Earlier this month, Dalhousie Univeristy’s ShiftKey Labs and IBM teamed up to offer post-secondary students from across Nova Scotia the opportunity to find compelling, innovative uses for government data.
The “hackathon” event, held International Open Data Day (March 5), saw students using an IBM cloud-computing platform and data sets available through the Nova Scotia Government’s Open Data Portal (ODP) as they competed for $2,250 in prize money.
The idea was simple: students would build analytical applications that leveraged the rich data sets available through the ODP — public government data covering areas such as business and economy, communities and social services, government administration, and nature and environment. It was up to the teams to decide whether to use one data set, or a combination of many, to define a challenge and develop an innovative solution.
The event was held at ShiftKey (Dalhousie’s Faculty of Computer Science-hosted information communications technology incubator space) in the Goldberg Computer Science Building, and kicked off with an introduction from the Honourable Labi Kousoulis, Nova Scotia’s Minister of Internal Services (left, with ShiftKey Labs program director Grant Wells). He welcomed the 20 student participants, mostly undergraduates, who showed up despite a snowstorm.
Partnership and connection
Their tool for the day was IBM’s Bluemix, a cloud platform-as-service that combines IBM software, third party and open technologies. A key piece of the Bluemix platform revolves around analytics: in order to build apps and services that can intuitively respond to behaviours — and the world around them — people need to be able to establish context and create a personalization of data.
“Bluemix provides DevOps in the cloud – an open, integrated development experience that scales,” says Stephen Perelgut, IBM Canada’s cloud-business development manager. “DevOps services help developers, independent firms, and enterprise teams get started to build enterprise applications more quickly and effectively.”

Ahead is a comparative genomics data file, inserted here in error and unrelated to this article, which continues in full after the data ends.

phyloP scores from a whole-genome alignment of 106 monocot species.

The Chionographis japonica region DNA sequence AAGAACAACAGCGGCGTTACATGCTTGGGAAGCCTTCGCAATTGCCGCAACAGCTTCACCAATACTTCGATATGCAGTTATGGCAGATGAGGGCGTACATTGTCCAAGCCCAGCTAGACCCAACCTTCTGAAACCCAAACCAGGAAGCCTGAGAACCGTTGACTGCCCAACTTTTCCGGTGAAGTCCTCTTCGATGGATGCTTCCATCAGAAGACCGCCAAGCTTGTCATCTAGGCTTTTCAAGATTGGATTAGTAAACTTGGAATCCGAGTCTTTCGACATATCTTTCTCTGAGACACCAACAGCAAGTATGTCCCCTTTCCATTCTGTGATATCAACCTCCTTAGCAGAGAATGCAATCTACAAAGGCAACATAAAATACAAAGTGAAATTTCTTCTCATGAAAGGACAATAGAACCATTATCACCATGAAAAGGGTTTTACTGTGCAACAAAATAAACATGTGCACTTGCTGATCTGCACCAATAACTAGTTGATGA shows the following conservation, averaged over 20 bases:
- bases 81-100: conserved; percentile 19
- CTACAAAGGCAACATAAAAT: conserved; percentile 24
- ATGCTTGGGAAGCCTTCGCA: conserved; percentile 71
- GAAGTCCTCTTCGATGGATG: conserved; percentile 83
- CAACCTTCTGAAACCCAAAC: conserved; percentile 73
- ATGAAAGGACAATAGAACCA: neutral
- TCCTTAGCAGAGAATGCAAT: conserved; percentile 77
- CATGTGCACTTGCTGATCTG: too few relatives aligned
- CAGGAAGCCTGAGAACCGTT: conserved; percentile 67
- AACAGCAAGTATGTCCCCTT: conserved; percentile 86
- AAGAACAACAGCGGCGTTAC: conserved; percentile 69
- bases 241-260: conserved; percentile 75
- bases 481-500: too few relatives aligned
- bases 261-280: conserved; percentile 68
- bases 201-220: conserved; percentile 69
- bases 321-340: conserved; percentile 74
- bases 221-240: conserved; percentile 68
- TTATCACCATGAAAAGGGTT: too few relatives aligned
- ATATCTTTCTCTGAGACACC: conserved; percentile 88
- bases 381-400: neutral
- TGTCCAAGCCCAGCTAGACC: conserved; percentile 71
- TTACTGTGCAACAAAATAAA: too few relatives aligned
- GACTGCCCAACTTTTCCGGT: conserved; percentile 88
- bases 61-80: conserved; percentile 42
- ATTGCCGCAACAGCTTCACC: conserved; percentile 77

With the help of IBM experts, students used the Bluemix platform to tackle their challenges and data sets. By Sunday, teams had to create a good idea and a basic prototype of an app or service. IBM and other industry partners completed the judging.
“I was very impressed by the participants,” adds Perelgut. “[They] took in a three-hour demonstration and applied it in many different ways to develop solutions that merged multiple data bases, ran on desktops, tablets, and smartphones, and addressed the challenge successfully at many levels.”
And the winner is…
A team of three third- and fourth-year Computer Science and Informatics students (Dylan Pomeroy, Eric Desjardins, and Wilson Chiang) was behind the winning app, Food Piper, designed to connect customers to local restaurants.
Food Piper uses publicly-available data to locate food establishments, while also highlighting specials and package deals. The team used Bluemix’s capabilities to scrape data, quickly build a database and model it into a map suitable for a number of different devices. The team behind Food Piper intends on trying to develop their idea into a commercial product supported by ShiftKey Labs.
Other products included an extreme-event app that used a published open data set describing abandoned mines; an app that blended open-data listings of all hospitals and clinics with a plan of acquiring real-time data about emergency care wait times; an app to identify when rising sea levels would cause an area to be underwater; and one designed to share areas of items of interest (schools, jobs, etc.) with people moving to a new neighbourhood.
“First- and second-year students generated very interesting ideas and created very impressive prototypes, showing how competitive they were with senior undergraduate and graduate students,” says Grant Wells, program manager of ShiftKey. “In particular, it was fascinating to see the first- and second-year team, Settlr, read through dozens of data sets to pull together five for their product, whereas most other teams only implemented one or two data sets.”
Helping students expand their skills
Speaking about the event, Minister Kousoulis described the Government of Nova Scotia’s goal of allowing individuals, businesses, students and researchers alike to use the Open Data Portal to apply fresh eyes to public problems or to create jobs and business opportunities.
“It’s my hope the students who took part in the hackathon used data to look at a problem through a different lens – or used two seemingly unrelated datasets to spur a business idea they can grow in Nova Scotia,” he said.
Opportunities like the hackathon also allow for more collaboration within industry and give students the opportunity to explore really rich publicly available data. With no context set in place, students have the freedom to be innovative.
“The ultimate goal of events like these are to drive innovation,” says Andrew Rau-Chaplin, dean of the Faculty of Computer Science. “They not only bring together students from diverse backgrounds and institutions to tackle a challenge in a very short period of time, they inspire creative thinking around problem solving — something we want to instill in our students.”